|Project by Andrius_Sta||posted 03-11-2012 06:20 PM||5130 views||26 times favorited||21 comments|
I built my very first workbench with the guidance of Chris Schwarz’s workbench book. I am amazed by it’s workholding capabilities and stability.
I used yellow pine for most of the bench (the vise and crochet are Oak/Meranti)
Building this took me about 70 hours of labour and a truck load of pine.
Some snapshots from the journey:
Next to the french bike I kept the boards inside for couple weeks for the moisture to be
Equilibrium with the shop.
2 of 3 Essential tools for this project that made everything super fast and easy. (Third one is something to rip the boards apart, this time it was my circular saw.)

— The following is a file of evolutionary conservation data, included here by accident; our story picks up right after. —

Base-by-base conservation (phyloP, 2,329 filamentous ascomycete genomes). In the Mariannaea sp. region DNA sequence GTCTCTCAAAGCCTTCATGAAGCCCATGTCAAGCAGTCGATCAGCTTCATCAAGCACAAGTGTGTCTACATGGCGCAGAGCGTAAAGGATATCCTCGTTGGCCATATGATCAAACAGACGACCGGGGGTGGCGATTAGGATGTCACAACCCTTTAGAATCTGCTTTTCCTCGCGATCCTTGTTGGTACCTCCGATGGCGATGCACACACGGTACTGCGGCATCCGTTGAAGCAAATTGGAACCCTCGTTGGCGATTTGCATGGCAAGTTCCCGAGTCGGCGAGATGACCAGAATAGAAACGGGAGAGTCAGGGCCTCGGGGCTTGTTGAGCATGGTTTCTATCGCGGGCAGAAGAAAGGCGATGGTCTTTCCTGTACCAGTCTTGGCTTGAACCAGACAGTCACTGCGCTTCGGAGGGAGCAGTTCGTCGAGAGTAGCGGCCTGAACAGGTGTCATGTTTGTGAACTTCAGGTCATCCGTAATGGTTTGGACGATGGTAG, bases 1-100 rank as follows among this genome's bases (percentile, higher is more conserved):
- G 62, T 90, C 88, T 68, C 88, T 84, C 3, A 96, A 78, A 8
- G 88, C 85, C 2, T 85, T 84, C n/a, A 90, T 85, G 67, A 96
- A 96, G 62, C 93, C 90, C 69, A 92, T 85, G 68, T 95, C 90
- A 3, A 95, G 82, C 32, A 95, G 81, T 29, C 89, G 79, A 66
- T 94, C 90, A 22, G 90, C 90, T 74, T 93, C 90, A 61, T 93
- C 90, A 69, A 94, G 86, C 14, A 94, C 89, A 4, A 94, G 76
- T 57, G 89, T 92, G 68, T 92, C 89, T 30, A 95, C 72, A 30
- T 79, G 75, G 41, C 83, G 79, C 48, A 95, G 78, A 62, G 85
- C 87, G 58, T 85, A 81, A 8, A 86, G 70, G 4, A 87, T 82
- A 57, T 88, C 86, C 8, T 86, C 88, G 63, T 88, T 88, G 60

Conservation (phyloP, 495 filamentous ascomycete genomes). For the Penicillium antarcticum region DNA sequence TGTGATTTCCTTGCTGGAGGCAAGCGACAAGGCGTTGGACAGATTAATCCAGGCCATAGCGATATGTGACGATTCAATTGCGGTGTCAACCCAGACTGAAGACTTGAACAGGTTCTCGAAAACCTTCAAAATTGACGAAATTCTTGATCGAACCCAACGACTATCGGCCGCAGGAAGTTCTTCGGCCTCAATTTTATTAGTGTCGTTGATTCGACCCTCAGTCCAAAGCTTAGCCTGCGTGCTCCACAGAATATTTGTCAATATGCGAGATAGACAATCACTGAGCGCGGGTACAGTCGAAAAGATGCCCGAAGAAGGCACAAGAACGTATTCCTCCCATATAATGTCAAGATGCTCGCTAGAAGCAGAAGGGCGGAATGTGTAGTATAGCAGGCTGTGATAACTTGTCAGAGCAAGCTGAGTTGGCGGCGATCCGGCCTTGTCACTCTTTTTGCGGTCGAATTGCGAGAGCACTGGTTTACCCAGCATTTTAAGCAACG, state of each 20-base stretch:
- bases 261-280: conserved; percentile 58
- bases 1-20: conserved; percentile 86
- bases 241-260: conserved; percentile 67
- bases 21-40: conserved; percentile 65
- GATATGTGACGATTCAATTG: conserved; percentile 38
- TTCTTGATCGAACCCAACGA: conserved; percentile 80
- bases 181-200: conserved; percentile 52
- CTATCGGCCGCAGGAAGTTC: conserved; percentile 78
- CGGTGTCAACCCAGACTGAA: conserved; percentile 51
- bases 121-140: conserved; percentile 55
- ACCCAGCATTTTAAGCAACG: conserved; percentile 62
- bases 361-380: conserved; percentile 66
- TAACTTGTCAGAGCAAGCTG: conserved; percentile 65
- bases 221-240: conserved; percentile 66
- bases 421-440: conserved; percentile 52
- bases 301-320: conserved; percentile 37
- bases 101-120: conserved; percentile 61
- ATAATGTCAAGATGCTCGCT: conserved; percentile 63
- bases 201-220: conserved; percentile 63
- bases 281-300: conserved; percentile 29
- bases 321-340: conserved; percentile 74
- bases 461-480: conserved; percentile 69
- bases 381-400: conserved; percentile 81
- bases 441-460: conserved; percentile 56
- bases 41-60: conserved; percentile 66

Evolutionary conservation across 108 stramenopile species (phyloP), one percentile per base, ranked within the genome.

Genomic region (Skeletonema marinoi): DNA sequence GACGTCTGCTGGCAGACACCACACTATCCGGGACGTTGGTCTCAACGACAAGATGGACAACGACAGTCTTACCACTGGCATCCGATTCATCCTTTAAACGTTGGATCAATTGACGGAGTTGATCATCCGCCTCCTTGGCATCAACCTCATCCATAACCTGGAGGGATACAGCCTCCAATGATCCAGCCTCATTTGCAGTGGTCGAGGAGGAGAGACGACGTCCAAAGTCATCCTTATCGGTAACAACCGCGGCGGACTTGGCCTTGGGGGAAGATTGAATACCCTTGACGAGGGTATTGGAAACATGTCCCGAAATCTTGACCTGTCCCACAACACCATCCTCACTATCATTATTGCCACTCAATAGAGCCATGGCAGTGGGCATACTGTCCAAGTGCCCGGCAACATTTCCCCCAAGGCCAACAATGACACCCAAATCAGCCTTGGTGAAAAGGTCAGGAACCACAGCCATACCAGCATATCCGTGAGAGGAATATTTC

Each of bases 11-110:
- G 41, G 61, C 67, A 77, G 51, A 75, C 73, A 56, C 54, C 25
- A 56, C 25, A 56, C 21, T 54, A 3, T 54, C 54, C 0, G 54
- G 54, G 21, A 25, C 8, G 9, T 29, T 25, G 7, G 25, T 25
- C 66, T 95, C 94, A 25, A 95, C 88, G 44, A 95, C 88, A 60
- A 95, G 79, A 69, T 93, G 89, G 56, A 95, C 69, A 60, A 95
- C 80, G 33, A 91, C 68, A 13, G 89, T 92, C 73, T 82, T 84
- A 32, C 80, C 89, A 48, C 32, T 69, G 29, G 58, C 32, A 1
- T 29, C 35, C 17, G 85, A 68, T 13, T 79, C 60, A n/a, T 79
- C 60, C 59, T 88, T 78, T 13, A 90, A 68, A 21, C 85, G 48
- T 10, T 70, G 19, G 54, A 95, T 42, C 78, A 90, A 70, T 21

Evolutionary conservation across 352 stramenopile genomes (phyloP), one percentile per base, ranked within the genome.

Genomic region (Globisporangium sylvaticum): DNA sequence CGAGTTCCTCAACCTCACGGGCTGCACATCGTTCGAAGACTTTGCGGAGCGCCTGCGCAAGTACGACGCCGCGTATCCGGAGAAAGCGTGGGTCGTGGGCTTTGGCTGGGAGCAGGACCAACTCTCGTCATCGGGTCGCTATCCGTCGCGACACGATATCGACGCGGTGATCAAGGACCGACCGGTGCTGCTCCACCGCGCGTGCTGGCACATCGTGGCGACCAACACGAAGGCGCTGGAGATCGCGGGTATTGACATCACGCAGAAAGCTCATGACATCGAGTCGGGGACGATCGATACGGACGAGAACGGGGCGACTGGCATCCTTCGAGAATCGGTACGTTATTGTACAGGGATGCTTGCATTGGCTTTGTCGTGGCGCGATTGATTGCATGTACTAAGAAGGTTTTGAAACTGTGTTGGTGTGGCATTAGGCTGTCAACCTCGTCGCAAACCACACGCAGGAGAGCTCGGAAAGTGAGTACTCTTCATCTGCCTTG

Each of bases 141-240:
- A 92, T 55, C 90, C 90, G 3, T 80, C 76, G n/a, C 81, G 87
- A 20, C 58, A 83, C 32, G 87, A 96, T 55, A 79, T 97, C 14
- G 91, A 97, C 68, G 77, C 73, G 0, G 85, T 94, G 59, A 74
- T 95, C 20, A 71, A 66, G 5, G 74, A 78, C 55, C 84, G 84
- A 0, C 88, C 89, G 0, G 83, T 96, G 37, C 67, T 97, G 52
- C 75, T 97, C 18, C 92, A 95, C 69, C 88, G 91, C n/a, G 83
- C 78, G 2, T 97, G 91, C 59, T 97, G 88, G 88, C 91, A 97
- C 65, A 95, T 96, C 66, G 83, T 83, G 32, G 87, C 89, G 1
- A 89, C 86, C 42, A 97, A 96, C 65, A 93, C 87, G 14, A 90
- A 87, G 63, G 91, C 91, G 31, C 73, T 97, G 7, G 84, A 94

Laminations These beams are soon to be a massive thick workbench top!
Tenons This time festool was my tenon saw. I am honestly happy with how this tool performs, even though it supposed to be for cutting up sheet goods
Final glue up It’s very handy to have a handplane for tweaking joints before gluing up the 4 beams together. Clamp pressure here is not much help for getting rid of imperfections on the edges.
Soon All the parts ready to join together.
Drawboring An ancient technique that everyone should look up and try. I could not have done without it on this project.
Dead flat Any hils,twists and other imperfections must be removed for a dead flat worksurface. A hand jointer makes sure that everyting is level and will help you to maintain the flats in the future.
Eastern approach Cutting out the opening for the vise with a Ryoba saw and chiseling the waste with a japanese chisel.
If you are considering building a workbench for yourself I really recommend you to google a guy named Christopher Schwarz and read his books.
-- Andrius Sta, Utrecht The Netherlands http://www.andriussta.com